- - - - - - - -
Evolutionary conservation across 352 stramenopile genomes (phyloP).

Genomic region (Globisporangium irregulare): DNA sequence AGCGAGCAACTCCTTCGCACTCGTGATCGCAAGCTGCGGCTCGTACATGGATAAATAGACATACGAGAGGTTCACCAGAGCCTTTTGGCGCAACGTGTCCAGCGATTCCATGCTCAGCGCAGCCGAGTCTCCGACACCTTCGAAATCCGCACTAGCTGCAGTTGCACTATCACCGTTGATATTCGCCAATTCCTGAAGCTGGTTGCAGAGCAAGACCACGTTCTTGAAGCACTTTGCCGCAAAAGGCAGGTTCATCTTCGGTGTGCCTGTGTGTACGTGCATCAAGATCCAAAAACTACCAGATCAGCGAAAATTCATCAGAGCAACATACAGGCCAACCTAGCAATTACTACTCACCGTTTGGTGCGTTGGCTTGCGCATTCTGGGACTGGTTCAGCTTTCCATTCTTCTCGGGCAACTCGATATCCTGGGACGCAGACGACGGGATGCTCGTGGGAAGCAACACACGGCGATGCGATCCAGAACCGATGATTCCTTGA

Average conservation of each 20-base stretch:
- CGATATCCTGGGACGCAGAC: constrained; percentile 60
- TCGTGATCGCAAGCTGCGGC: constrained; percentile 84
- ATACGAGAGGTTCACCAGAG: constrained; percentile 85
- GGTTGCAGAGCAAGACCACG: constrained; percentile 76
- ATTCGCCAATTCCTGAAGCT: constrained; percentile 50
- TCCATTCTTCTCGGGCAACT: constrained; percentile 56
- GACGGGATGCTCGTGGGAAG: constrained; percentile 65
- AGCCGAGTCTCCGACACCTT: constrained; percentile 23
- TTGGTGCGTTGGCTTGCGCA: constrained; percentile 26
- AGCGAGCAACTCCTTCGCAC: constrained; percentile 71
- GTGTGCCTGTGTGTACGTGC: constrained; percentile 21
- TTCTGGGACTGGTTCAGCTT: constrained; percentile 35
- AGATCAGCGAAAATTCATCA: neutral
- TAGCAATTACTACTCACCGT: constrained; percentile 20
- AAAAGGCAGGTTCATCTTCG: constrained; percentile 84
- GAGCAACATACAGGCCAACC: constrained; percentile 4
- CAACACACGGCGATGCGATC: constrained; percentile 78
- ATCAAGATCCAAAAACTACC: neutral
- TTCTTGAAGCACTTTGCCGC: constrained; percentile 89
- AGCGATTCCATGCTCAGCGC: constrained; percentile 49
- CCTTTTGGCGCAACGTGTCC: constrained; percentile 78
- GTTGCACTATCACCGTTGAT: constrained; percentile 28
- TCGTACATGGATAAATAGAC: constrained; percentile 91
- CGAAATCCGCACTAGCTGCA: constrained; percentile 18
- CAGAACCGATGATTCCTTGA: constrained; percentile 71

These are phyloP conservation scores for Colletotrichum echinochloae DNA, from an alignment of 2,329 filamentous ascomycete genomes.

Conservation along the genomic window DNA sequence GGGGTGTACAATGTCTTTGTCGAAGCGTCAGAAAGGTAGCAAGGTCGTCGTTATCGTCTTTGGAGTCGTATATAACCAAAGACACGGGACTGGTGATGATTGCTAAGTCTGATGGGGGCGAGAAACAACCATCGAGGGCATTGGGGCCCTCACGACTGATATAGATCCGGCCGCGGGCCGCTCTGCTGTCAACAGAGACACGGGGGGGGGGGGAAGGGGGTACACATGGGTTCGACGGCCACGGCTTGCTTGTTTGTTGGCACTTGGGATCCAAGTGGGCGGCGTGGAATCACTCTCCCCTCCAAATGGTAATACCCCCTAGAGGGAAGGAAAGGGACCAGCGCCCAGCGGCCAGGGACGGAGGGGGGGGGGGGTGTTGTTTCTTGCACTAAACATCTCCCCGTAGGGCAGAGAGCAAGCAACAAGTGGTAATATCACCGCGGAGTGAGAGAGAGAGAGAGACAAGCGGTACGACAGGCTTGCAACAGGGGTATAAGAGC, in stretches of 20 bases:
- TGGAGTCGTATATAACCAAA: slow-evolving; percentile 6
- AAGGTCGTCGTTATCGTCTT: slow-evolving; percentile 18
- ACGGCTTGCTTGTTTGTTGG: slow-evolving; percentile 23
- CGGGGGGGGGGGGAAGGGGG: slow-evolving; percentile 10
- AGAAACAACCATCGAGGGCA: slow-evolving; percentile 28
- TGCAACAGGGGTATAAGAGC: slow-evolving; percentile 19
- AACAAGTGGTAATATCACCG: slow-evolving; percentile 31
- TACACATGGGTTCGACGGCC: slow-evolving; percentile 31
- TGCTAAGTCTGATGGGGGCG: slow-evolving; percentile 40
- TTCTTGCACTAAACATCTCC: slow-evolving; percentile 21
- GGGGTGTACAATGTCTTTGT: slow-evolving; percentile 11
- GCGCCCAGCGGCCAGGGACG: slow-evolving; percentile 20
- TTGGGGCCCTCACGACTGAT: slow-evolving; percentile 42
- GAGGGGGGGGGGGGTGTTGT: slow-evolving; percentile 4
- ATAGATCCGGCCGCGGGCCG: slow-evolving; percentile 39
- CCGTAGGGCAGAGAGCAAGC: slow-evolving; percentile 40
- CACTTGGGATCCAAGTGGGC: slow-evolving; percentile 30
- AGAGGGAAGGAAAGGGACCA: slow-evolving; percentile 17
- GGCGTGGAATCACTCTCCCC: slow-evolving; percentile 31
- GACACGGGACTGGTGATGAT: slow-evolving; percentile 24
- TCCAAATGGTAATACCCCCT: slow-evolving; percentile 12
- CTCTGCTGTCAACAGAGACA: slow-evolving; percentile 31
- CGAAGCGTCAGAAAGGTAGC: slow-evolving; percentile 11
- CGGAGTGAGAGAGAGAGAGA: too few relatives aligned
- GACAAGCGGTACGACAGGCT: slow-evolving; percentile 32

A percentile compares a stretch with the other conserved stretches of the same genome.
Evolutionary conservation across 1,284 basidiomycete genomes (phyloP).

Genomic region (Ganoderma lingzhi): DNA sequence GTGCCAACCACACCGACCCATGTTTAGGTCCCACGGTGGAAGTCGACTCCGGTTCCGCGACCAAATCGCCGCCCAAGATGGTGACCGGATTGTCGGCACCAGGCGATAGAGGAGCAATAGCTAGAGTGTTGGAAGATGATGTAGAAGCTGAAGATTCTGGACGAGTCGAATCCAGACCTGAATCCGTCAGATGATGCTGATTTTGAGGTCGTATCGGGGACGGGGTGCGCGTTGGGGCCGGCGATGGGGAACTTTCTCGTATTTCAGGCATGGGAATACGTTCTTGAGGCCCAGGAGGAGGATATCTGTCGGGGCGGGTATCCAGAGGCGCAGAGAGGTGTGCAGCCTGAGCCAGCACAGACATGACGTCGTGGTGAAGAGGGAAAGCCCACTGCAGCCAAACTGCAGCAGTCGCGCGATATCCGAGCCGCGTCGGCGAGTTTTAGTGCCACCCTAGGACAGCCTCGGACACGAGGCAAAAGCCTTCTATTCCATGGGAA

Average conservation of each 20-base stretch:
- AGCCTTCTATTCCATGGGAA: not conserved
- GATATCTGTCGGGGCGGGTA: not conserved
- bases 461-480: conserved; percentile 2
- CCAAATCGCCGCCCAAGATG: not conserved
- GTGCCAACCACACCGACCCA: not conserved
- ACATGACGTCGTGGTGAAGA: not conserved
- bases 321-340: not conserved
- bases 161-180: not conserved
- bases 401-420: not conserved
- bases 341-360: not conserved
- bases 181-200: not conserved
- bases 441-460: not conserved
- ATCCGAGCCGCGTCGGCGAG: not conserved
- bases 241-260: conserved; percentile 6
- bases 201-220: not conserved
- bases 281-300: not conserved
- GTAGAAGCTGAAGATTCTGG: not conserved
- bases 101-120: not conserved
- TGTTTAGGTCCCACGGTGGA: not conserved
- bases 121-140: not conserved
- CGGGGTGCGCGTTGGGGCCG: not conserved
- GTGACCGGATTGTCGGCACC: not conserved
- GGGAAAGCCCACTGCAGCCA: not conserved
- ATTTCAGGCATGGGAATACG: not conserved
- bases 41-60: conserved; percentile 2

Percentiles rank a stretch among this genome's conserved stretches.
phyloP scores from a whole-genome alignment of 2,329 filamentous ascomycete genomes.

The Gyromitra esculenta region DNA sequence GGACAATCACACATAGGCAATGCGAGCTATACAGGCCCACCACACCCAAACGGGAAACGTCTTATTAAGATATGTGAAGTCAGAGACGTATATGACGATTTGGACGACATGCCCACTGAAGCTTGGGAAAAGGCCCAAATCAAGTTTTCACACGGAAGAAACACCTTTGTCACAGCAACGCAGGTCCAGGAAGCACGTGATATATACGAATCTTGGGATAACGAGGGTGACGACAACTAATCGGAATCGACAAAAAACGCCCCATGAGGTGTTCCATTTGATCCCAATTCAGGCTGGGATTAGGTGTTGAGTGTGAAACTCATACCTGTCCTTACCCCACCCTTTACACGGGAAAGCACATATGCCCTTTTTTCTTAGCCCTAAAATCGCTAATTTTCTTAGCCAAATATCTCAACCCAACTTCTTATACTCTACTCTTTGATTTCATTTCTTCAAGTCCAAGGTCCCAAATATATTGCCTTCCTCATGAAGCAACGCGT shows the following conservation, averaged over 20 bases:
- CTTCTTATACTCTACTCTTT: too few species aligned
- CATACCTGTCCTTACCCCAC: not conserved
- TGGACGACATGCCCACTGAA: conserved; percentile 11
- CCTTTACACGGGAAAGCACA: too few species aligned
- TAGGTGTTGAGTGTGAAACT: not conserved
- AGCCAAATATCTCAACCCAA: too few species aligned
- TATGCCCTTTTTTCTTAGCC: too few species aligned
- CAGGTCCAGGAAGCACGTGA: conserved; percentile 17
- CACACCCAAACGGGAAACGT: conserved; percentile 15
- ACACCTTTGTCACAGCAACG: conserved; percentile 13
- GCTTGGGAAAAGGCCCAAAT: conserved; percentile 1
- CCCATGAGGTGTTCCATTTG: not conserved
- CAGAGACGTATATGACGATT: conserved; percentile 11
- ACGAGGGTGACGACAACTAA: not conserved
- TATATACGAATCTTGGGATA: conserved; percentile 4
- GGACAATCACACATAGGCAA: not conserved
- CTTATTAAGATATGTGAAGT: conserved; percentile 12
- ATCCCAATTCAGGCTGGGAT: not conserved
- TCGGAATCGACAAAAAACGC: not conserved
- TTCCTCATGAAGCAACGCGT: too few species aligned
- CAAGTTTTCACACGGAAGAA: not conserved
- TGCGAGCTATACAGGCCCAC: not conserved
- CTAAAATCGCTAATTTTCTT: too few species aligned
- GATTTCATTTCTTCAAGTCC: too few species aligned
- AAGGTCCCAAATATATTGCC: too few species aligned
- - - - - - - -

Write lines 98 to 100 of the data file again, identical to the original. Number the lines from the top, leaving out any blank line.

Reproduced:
- GCTTGGGAAAAGGCCCAAAT: conserved; percentile 1
- CCCATGAGGTGTTCCATTTG: not conserved
- CAGAGACGTATATGACGATT: conserved; percentile 11